Truvian Sciences is developing an automated benchtop broad panel testing system on a “small sample of blood” to support which the company just raised $27.1 million.
How small? Seven drops to be precise. That’s six more than Theranos, which had an ignominious fall once the tall tales of its CEO caught up with the reality of how hard the science was
That comparison with the now-defunct Theranos is something that the chief execute of San Diego-based Truvian Sciences is more than prepared to counter.
In response to email questions surrounding its Series B funding forwarded by a spokeswoman, Jeff Hawkins, president and CEO lays out several differences including the “scrutiny” of the regulatory world.
“We are working toward a CE Mark in the European Economic Area and a submission to FDA for a 510(k) clearance along with a CLIA waiver application that will allow for use at a doctor’s office or retail setting,” he said. “We are on track to submit to FDA in the second half of 2020. Theranos operated under insufficient regulatory oversight, as we have all since learned in the media coverage of the fallout.”
In addition to performing a broad wellness panel on just 7 drops of blood compared to traditional lab testing that requires two to three vials through a venous blood draw, Truvian Sciences is also acknowledging the value of those tests that do require larger blood samples.
“Our platform is designed for flexibility allowing medical personnel the option for capillary sampling (finger stick) or venous blood sampling for a more comprehensive view of a patient’s health,” Hawkins explained of the system.
The product is designed to deliver results in 20 minutes compared with those that need to be sent to Quest Diagnostics or Labcorp for off-site lab analysis. The automated benchtop system that Truvian is developing combines chemistries, immunoassays and hematology assays in a single device for use in retail or clinics. Hawkins declared that “no single on-site diagnostic platform, until now, covers those three modalities while providing accuracy that rivals off-site labs.”
It’s not just the speed. If the system works, there’s a ton of cost savings to the system. Hawkins put it like this:
To give you an idea, currently for a consumer to get 40 of the most commonly ordered diagnostic tests the out-of-pocket costs are can be $250 or more. And, insurance companies often pay a higher cost at $500-1,000 for such tests. Our long-term goal is to drive the cost to less than $1 per analyte (i.e. $40 or less for the 40 analyte panel).
That potential for lower costs has impressed venture capitalists who pumped $46.3 million into Truvian to date, including the $27.1 million raised in the Series B round announced Wednesday. That investment was led by GreatPoint Ventures and included DNS Capital and Tao Capital Partners. Existing investor Domain Associates also participated in this round and Kim Kamdar, partner with the venture capital firm and chair of Truvian’s board also happens to be the diagnostic startup’s co-founder and previous CEO.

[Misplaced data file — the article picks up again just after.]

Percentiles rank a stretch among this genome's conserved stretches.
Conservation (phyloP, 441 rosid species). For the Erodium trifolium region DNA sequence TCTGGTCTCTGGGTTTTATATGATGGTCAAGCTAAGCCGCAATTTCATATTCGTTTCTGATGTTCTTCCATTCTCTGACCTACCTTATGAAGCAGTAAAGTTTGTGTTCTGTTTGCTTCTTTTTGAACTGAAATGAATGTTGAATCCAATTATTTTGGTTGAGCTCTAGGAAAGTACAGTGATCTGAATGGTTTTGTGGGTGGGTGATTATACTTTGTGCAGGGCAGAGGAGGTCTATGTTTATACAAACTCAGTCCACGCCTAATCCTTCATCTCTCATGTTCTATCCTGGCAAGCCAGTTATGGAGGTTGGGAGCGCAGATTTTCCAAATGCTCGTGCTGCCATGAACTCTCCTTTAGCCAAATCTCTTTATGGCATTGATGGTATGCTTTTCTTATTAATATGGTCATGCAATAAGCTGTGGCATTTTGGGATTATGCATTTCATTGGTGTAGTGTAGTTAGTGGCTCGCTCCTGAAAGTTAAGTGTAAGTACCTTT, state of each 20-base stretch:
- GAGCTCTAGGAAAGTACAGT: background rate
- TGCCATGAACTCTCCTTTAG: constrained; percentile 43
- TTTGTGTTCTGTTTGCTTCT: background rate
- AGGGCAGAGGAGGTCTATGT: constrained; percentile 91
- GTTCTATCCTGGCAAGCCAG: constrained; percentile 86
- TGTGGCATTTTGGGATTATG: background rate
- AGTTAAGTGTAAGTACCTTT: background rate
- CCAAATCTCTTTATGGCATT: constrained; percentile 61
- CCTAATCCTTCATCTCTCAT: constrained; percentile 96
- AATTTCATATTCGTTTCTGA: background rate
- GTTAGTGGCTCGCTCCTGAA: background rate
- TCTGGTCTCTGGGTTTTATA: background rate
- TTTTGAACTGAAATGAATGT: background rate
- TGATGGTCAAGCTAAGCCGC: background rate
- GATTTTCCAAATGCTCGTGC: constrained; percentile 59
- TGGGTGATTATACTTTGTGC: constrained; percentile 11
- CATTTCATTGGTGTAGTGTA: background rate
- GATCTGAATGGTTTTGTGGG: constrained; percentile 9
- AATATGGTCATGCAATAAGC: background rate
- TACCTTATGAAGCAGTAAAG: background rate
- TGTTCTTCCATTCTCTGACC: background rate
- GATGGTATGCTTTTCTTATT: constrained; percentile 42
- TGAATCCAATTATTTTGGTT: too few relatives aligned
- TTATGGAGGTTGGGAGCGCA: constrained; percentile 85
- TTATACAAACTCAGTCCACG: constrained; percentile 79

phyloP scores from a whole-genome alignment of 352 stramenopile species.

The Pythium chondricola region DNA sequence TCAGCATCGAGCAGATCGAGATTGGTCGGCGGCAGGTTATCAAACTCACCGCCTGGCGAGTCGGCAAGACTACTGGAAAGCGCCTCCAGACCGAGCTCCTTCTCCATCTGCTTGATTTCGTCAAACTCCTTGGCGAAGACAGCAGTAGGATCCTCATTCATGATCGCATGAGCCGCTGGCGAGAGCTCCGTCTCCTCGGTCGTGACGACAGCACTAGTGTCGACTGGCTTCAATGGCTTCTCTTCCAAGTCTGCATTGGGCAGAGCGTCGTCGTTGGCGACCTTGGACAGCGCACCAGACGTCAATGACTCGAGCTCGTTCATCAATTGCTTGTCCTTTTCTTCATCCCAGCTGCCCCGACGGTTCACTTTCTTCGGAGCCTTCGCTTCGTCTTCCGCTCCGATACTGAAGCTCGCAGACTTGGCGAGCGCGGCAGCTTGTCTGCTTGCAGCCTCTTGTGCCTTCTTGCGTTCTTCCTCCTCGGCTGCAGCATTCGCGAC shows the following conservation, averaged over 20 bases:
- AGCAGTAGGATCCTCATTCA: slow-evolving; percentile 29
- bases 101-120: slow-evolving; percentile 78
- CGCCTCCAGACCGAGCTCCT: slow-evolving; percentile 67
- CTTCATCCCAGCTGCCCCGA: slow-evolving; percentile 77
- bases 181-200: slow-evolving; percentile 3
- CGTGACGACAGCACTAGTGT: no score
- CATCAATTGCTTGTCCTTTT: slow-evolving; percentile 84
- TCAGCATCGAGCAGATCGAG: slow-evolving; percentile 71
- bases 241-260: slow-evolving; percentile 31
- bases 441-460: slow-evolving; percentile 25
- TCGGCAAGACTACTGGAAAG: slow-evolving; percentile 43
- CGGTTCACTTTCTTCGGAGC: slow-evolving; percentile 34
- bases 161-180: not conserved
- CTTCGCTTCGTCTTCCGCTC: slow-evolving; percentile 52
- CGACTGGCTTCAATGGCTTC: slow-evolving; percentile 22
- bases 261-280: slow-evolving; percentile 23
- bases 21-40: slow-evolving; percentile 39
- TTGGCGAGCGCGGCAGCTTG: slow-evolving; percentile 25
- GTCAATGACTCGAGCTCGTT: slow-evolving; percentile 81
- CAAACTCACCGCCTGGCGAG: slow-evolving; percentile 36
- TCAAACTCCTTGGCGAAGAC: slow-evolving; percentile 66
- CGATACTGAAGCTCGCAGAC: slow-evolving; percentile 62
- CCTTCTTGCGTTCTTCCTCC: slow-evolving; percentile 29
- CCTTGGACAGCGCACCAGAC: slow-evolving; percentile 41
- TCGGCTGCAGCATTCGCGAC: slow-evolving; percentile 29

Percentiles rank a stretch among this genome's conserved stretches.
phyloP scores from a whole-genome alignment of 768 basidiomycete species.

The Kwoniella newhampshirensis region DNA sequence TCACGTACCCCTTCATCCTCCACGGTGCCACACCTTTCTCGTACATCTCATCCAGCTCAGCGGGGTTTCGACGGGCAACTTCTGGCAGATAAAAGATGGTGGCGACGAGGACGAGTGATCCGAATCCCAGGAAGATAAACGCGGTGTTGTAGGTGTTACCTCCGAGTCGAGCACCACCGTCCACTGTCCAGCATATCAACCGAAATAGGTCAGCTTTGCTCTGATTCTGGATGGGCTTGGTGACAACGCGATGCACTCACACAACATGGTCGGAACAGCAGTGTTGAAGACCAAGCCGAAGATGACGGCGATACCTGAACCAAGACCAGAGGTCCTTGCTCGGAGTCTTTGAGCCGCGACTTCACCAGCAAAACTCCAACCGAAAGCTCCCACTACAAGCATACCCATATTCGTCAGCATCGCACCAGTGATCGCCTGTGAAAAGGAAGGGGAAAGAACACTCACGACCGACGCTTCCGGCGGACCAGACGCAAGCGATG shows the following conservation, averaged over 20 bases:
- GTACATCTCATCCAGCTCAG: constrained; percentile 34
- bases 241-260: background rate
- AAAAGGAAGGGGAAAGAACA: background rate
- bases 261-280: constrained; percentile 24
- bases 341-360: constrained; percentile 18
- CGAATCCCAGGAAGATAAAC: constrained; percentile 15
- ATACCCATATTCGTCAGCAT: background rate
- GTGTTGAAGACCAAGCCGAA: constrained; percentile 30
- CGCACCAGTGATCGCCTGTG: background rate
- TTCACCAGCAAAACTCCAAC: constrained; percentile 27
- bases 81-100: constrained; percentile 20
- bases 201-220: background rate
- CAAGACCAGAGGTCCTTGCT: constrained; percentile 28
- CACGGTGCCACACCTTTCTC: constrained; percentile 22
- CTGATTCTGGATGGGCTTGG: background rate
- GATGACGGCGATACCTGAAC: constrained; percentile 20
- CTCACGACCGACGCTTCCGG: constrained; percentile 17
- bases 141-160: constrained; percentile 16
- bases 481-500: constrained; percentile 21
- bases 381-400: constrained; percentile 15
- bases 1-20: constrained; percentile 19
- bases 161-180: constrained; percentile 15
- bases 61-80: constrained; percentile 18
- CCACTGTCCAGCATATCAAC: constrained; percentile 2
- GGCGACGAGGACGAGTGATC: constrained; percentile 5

In a news release, Kamdar hailed the experienced industry executives that have joined Truvian. On Wednesday, in addition to announcing the fundraise, the diagnostics company named Katherine Atkinson as chief commercial officer and Paul Meister a board member. Atkinson held the same title at Epic Sciences and Meister was CEO of inVentiv Health and board chairman at Thermo Fisher Scientific. Hawkins comes from Illumina where he was vice president and general manager of reproductive and genetic health.
“The Board is especially encouraged by the support Truvian has received from the investment community and are pleased by the caliber of industry veterans who have joined the company,” Kamdar said in a statement.
While Truvian has been able to attract these executives, they will have to contend with competitors both in its backyard and halfway across the globe. Genalyte, based in San Diego, has raised $91.8 million per Crunchbase — more than Truvian — and has investors like Khosla Ventures and Redmile Group. Genalyte also appears to be ahead in its regulatory pathway – the company’s website notes that the FDA is currently reviewing its technology and the diagnostic device is named Merlin.
And then there is Sight Diagnostics, based in Israel, which has developed the Olo device which digitizes blood samples and then returns results using machine learning algorithms within minutes.
So, while Theranos is history, the traditional lab players like Quest Diagnostics and LabCorp shouldn’t rest easy with the likes of Truvian, Genalyte, Sight Diagnostics and others taking them on with fingerstick blood testing available at the point of care.
Photo: Truvian Sciences